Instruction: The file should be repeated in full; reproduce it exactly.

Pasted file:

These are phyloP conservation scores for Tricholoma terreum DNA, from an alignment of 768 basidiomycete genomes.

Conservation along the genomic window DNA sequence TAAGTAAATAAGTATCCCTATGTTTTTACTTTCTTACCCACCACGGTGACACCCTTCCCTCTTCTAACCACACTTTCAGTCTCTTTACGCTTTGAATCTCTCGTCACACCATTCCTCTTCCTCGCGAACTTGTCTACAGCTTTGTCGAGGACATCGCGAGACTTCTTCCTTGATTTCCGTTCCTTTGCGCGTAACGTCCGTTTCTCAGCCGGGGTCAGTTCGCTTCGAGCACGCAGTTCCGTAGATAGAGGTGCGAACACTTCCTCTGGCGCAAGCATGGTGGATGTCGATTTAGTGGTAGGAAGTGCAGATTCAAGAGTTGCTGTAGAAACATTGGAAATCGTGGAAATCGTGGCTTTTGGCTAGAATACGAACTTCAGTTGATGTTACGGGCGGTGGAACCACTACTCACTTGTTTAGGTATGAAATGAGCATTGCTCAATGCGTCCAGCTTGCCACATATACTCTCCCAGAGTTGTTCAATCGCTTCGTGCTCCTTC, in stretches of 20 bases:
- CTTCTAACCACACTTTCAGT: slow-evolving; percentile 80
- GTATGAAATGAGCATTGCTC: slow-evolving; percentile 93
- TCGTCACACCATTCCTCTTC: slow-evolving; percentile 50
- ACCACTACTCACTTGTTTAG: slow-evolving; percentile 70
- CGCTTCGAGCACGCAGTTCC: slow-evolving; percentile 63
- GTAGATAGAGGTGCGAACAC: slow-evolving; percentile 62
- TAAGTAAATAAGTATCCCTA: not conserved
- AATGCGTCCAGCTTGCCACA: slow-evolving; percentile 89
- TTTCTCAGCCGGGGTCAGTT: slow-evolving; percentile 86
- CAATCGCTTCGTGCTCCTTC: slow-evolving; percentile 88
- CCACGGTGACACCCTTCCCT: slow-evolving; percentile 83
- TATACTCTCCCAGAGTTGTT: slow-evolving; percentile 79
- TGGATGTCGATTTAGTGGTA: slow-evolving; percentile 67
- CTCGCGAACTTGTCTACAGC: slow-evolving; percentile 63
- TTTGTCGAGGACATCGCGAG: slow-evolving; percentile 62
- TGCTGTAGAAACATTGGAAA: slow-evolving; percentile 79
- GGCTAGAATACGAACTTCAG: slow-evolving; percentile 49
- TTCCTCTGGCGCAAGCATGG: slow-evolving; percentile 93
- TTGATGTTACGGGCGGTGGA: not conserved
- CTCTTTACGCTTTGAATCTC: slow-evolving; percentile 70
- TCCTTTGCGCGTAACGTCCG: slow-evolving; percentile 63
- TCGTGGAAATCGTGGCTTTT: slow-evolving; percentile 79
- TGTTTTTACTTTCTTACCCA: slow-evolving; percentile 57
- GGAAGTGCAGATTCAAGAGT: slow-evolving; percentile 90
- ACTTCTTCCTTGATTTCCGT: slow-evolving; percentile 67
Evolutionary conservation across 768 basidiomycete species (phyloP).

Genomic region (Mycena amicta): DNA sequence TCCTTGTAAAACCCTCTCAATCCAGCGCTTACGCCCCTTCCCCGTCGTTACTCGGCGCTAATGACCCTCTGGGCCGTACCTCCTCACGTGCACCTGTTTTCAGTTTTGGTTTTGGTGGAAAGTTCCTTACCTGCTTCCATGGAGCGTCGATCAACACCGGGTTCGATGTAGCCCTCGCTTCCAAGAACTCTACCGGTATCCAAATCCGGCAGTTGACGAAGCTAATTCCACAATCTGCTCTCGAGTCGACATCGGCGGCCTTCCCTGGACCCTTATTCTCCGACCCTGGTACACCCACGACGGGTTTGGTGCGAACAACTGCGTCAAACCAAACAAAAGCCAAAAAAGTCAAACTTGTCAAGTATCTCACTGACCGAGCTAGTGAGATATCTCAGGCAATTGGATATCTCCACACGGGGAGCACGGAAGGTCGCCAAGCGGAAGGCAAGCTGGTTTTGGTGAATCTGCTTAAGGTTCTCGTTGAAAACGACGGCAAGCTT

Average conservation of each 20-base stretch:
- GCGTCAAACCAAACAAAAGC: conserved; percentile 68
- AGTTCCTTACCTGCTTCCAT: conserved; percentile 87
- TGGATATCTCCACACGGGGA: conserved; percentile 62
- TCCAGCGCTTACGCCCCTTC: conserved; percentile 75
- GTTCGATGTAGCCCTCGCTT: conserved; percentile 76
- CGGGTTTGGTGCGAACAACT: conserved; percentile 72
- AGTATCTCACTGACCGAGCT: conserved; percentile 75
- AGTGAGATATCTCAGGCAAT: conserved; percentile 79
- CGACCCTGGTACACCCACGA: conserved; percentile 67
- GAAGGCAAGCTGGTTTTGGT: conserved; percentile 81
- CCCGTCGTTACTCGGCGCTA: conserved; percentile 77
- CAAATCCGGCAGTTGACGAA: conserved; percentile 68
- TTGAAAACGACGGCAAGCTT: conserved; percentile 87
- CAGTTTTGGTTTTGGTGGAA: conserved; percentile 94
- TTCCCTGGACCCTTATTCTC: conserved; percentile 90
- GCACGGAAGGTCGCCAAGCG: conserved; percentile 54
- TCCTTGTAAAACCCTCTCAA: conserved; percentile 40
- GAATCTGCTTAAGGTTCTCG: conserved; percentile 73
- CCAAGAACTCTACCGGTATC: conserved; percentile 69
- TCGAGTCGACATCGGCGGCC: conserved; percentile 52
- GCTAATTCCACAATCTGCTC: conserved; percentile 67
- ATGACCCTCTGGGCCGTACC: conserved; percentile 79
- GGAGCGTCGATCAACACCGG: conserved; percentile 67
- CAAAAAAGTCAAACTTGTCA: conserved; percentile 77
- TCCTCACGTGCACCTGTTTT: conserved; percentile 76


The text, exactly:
These are phyloP conservation scores for Tricholoma terreum DNA, from an alignment of 768 basidiomycete genomes.

Conservation along the genomic window DNA sequence TAAGTAAATAAGTATCCCTATGTTTTTACTTTCTTACCCACCACGGTGACACCCTTCCCTCTTCTAACCACACTTTCAGTCTCTTTACGCTTTGAATCTCTCGTCACACCATTCCTCTTCCTCGCGAACTTGTCTACAGCTTTGTCGAGGACATCGCGAGACTTCTTCCTTGATTTCCGTTCCTTTGCGCGTAACGTCCGTTTCTCAGCCGGGGTCAGTTCGCTTCGAGCACGCAGTTCCGTAGATAGAGGTGCGAACACTTCCTCTGGCGCAAGCATGGTGGATGTCGATTTAGTGGTAGGAAGTGCAGATTCAAGAGTTGCTGTAGAAACATTGGAAATCGTGGAAATCGTGGCTTTTGGCTAGAATACGAACTTCAGTTGATGTTACGGGCGGTGGAACCACTACTCACTTGTTTAGGTATGAAATGAGCATTGCTCAATGCGTCCAGCTTGCCACATATACTCTCCCAGAGTTGTTCAATCGCTTCGTGCTCCTTC, in stretches of 20 bases:
- CTTCTAACCACACTTTCAGT: slow-evolving; percentile 80
- GTATGAAATGAGCATTGCTC: slow-evolving; percentile 93
- TCGTCACACCATTCCTCTTC: slow-evolving; percentile 50
- ACCACTACTCACTTGTTTAG: slow-evolving; percentile 70
- CGCTTCGAGCACGCAGTTCC: slow-evolving; percentile 63
- GTAGATAGAGGTGCGAACAC: slow-evolving; percentile 62
- TAAGTAAATAAGTATCCCTA: not conserved
- AATGCGTCCAGCTTGCCACA: slow-evolving; percentile 89
- TTTCTCAGCCGGGGTCAGTT: slow-evolving; percentile 86
- CAATCGCTTCGTGCTCCTTC: slow-evolving; percentile 88
- CCACGGTGACACCCTTCCCT: slow-evolving; percentile 83
- TATACTCTCCCAGAGTTGTT: slow-evolving; percentile 79
- TGGATGTCGATTTAGTGGTA: slow-evolving; percentile 67
- CTCGCGAACTTGTCTACAGC: slow-evolving; percentile 63
- TTTGTCGAGGACATCGCGAG: slow-evolving; percentile 62
- TGCTGTAGAAACATTGGAAA: slow-evolving; percentile 79
- GGCTAGAATACGAACTTCAG: slow-evolving; percentile 49
- TTCCTCTGGCGCAAGCATGG: slow-evolving; percentile 93
- TTGATGTTACGGGCGGTGGA: not conserved
- CTCTTTACGCTTTGAATCTC: slow-evolving; percentile 70
- TCCTTTGCGCGTAACGTCCG: slow-evolving; percentile 63
- TCGTGGAAATCGTGGCTTTT: slow-evolving; percentile 79
- TGTTTTTACTTTCTTACCCA: slow-evolving; percentile 57
- GGAAGTGCAGATTCAAGAGT: slow-evolving; percentile 90
- ACTTCTTCCTTGATTTCCGT: slow-evolving; percentile 67
Evolutionary conservation across 768 basidiomycete species (phyloP).

Genomic region (Mycena amicta): DNA sequence TCCTTGTAAAACCCTCTCAATCCAGCGCTTACGCCCCTTCCCCGTCGTTACTCGGCGCTAATGACCCTCTGGGCCGTACCTCCTCACGTGCACCTGTTTTCAGTTTTGGTTTTGGTGGAAAGTTCCTTACCTGCTTCCATGGAGCGTCGATCAACACCGGGTTCGATGTAGCCCTCGCTTCCAAGAACTCTACCGGTATCCAAATCCGGCAGTTGACGAAGCTAATTCCACAATCTGCTCTCGAGTCGACATCGGCGGCCTTCCCTGGACCCTTATTCTCCGACCCTGGTACACCCACGACGGGTTTGGTGCGAACAACTGCGTCAAACCAAACAAAAGCCAAAAAAGTCAAACTTGTCAAGTATCTCACTGACCGAGCTAGTGAGATATCTCAGGCAATTGGATATCTCCACACGGGGAGCACGGAAGGTCGCCAAGCGGAAGGCAAGCTGGTTTTGGTGAATCTGCTTAAGGTTCTCGTTGAAAACGACGGCAAGCTT

Average conservation of each 20-base stretch:
- GCGTCAAACCAAACAAAAGC: conserved; percentile 68
- AGTTCCTTACCTGCTTCCAT: conserved; percentile 87
- TGGATATCTCCACACGGGGA: conserved; percentile 62
- TCCAGCGCTTACGCCCCTTC: conserved; percentile 75
- GTTCGATGTAGCCCTCGCTT: conserved; percentile 76
- CGGGTTTGGTGCGAACAACT: conserved; percentile 72
- AGTATCTCACTGACCGAGCT: conserved; percentile 75
- AGTGAGATATCTCAGGCAAT: conserved; percentile 79
- CGACCCTGGTACACCCACGA: conserved; percentile 67
- GAAGGCAAGCTGGTTTTGGT: conserved; percentile 81
- CCCGTCGTTACTCGGCGCTA: conserved; percentile 77
- CAAATCCGGCAGTTGACGAA: conserved; percentile 68
- TTGAAAACGACGGCAAGCTT: conserved; percentile 87
- CAGTTTTGGTTTTGGTGGAA: conserved; percentile 94
- TTCCCTGGACCCTTATTCTC: conserved; percentile 90
- GCACGGAAGGTCGCCAAGCG: conserved; percentile 54
- TCCTTGTAAAACCCTCTCAA: conserved; percentile 40
- GAATCTGCTTAAGGTTCTCG: conserved; percentile 73
- CCAAGAACTCTACCGGTATC: conserved; percentile 69
- TCGAGTCGACATCGGCGGCC: conserved; percentile 52
- GCTAATTCCACAATCTGCTC: conserved; percentile 67
- ATGACCCTCTGGGCCGTACC: conserved; percentile 79
- GGAGCGTCGATCAACACCGG: conserved; percentile 67
- CAAAAAAGTCAAACTTGTCA: conserved; percentile 77
- TCCTCACGTGCACCTGTTTT: conserved; percentile 76